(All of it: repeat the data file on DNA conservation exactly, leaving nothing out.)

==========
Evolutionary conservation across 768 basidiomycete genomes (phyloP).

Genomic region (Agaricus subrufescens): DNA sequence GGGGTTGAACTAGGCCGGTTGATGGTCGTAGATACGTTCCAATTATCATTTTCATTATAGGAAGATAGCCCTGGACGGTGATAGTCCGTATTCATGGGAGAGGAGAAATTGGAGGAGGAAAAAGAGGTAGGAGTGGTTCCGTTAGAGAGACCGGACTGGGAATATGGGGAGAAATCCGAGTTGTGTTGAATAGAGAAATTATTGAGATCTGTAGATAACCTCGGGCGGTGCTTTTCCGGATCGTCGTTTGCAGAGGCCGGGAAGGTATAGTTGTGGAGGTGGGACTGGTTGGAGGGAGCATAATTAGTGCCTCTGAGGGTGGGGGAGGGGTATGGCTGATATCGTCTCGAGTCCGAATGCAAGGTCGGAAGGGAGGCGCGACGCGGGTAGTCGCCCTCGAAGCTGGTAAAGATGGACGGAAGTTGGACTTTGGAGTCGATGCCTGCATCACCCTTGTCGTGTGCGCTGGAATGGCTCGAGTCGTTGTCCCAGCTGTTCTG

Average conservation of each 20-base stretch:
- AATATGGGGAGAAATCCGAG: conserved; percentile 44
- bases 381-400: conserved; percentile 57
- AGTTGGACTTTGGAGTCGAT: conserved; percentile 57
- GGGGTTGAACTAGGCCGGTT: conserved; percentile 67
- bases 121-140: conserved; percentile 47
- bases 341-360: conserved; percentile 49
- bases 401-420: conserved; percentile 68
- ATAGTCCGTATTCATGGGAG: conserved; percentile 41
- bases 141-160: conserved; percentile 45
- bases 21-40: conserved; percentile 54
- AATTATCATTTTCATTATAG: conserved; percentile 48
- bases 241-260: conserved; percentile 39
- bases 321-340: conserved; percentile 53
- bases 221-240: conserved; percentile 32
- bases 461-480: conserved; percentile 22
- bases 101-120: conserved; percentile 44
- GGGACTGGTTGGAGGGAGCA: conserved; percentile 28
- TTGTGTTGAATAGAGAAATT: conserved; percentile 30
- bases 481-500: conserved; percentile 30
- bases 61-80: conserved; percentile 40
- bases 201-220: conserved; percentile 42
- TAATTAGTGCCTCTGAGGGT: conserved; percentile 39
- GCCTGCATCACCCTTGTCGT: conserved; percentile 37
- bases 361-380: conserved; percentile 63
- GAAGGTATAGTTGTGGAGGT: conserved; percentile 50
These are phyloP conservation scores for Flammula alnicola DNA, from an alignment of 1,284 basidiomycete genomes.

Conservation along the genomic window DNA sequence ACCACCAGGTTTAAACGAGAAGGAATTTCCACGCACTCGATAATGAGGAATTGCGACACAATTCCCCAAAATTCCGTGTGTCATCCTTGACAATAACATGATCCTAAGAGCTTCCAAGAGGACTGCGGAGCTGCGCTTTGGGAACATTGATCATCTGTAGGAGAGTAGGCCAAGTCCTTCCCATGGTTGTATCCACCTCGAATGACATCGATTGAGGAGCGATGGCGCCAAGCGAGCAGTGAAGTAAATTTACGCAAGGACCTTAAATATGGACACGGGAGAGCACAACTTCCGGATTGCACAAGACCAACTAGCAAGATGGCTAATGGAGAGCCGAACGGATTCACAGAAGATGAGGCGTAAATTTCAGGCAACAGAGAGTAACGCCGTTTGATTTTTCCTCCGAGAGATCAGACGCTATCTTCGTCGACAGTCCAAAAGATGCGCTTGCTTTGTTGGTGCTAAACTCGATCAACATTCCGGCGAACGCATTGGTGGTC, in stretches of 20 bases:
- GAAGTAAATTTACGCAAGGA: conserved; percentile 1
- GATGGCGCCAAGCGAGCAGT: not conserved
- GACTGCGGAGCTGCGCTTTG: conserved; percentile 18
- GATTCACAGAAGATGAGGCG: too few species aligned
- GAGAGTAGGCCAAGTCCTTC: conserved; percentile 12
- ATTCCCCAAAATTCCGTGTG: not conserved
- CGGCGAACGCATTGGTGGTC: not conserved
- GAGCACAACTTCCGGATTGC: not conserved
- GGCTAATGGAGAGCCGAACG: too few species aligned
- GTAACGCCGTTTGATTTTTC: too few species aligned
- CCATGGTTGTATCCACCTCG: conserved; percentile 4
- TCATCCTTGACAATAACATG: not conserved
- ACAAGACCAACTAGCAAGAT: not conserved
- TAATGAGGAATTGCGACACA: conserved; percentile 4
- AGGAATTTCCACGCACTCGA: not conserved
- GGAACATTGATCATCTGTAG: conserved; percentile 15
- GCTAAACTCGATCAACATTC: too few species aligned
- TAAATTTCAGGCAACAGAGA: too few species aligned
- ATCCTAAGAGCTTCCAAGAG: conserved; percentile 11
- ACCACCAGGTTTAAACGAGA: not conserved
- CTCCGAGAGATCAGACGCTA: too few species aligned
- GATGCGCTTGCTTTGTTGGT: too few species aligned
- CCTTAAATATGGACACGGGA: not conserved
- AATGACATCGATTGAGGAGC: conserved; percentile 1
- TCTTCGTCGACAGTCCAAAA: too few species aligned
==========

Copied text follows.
Evolutionary conservation across 768 basidiomycete genomes (phyloP).

Genomic region (Agaricus subrufescens): DNA sequence GGGGTTGAACTAGGCCGGTTGATGGTCGTAGATACGTTCCAATTATCATTTTCATTATAGGAAGATAGCCCTGGACGGTGATAGTCCGTATTCATGGGAGAGGAGAAATTGGAGGAGGAAAAAGAGGTAGGAGTGGTTCCGTTAGAGAGACCGGACTGGGAATATGGGGAGAAATCCGAGTTGTGTTGAATAGAGAAATTATTGAGATCTGTAGATAACCTCGGGCGGTGCTTTTCCGGATCGTCGTTTGCAGAGGCCGGGAAGGTATAGTTGTGGAGGTGGGACTGGTTGGAGGGAGCATAATTAGTGCCTCTGAGGGTGGGGGAGGGGTATGGCTGATATCGTCTCGAGTCCGAATGCAAGGTCGGAAGGGAGGCGCGACGCGGGTAGTCGCCCTCGAAGCTGGTAAAGATGGACGGAAGTTGGACTTTGGAGTCGATGCCTGCATCACCCTTGTCGTGTGCGCTGGAATGGCTCGAGTCGTTGTCCCAGCTGTTCTG

Average conservation of each 20-base stretch:
- AATATGGGGAGAAATCCGAG: conserved; percentile 44
- bases 381-400: conserved; percentile 57
- AGTTGGACTTTGGAGTCGAT: conserved; percentile 57
- GGGGTTGAACTAGGCCGGTT: conserved; percentile 67
- bases 121-140: conserved; percentile 47
- bases 341-360: conserved; percentile 49
- bases 401-420: conserved; percentile 68
- ATAGTCCGTATTCATGGGAG: conserved; percentile 41
- bases 141-160: conserved; percentile 45
- bases 21-40: conserved; percentile 54
- AATTATCATTTTCATTATAG: conserved; percentile 48
- bases 241-260: conserved; percentile 39
- bases 321-340: conserved; percentile 53
- bases 221-240: conserved; percentile 32
- bases 461-480: conserved; percentile 22
- bases 101-120: conserved; percentile 44
- GGGACTGGTTGGAGGGAGCA: conserved; percentile 28
- TTGTGTTGAATAGAGAAATT: conserved; percentile 30
- bases 481-500: conserved; percentile 30
- bases 61-80: conserved; percentile 40
- bases 201-220: conserved; percentile 42
- TAATTAGTGCCTCTGAGGGT: conserved; percentile 39
- GCCTGCATCACCCTTGTCGT: conserved; percentile 37
- bases 361-380: conserved; percentile 63
- GAAGGTATAGTTGTGGAGGT: conserved; percentile 50
These are phyloP conservation scores for Flammula alnicola DNA, from an alignment of 1,284 basidiomycete genomes.

Conservation along the genomic window DNA sequence ACCACCAGGTTTAAACGAGAAGGAATTTCCACGCACTCGATAATGAGGAATTGCGACACAATTCCCCAAAATTCCGTGTGTCATCCTTGACAATAACATGATCCTAAGAGCTTCCAAGAGGACTGCGGAGCTGCGCTTTGGGAACATTGATCATCTGTAGGAGAGTAGGCCAAGTCCTTCCCATGGTTGTATCCACCTCGAATGACATCGATTGAGGAGCGATGGCGCCAAGCGAGCAGTGAAGTAAATTTACGCAAGGACCTTAAATATGGACACGGGAGAGCACAACTTCCGGATTGCACAAGACCAACTAGCAAGATGGCTAATGGAGAGCCGAACGGATTCACAGAAGATGAGGCGTAAATTTCAGGCAACAGAGAGTAACGCCGTTTGATTTTTCCTCCGAGAGATCAGACGCTATCTTCGTCGACAGTCCAAAAGATGCGCTTGCTTTGTTGGTGCTAAACTCGATCAACATTCCGGCGAACGCATTGGTGGTC, in stretches of 20 bases:
- GAAGTAAATTTACGCAAGGA: conserved; percentile 1
- GATGGCGCCAAGCGAGCAGT: not conserved
- GACTGCGGAGCTGCGCTTTG: conserved; percentile 18
- GATTCACAGAAGATGAGGCG: too few species aligned
- GAGAGTAGGCCAAGTCCTTC: conserved; percentile 12
- ATTCCCCAAAATTCCGTGTG: not conserved
- CGGCGAACGCATTGGTGGTC: not conserved
- GAGCACAACTTCCGGATTGC: not conserved
- GGCTAATGGAGAGCCGAACG: too few species aligned
- GTAACGCCGTTTGATTTTTC: too few species aligned
- CCATGGTTGTATCCACCTCG: conserved; percentile 4
- TCATCCTTGACAATAACATG: not conserved
- ACAAGACCAACTAGCAAGAT: not conserved
- TAATGAGGAATTGCGACACA: conserved; percentile 4
- AGGAATTTCCACGCACTCGA: not conserved
- GGAACATTGATCATCTGTAG: conserved; percentile 15
- GCTAAACTCGATCAACATTC: too few species aligned
- TAAATTTCAGGCAACAGAGA: too few species aligned
- ATCCTAAGAGCTTCCAAGAG: conserved; percentile 11
- ACCACCAGGTTTAAACGAGA: not conserved
- CTCCGAGAGATCAGACGCTA: too few species aligned
- GATGCGCTTGCTTTGTTGGT: too few species aligned
- CCTTAAATATGGACACGGGA: not conserved
- AATGACATCGATTGAGGAGC: conserved; percentile 1
- TCTTCGTCGACAGTCCAAAA: too few species aligned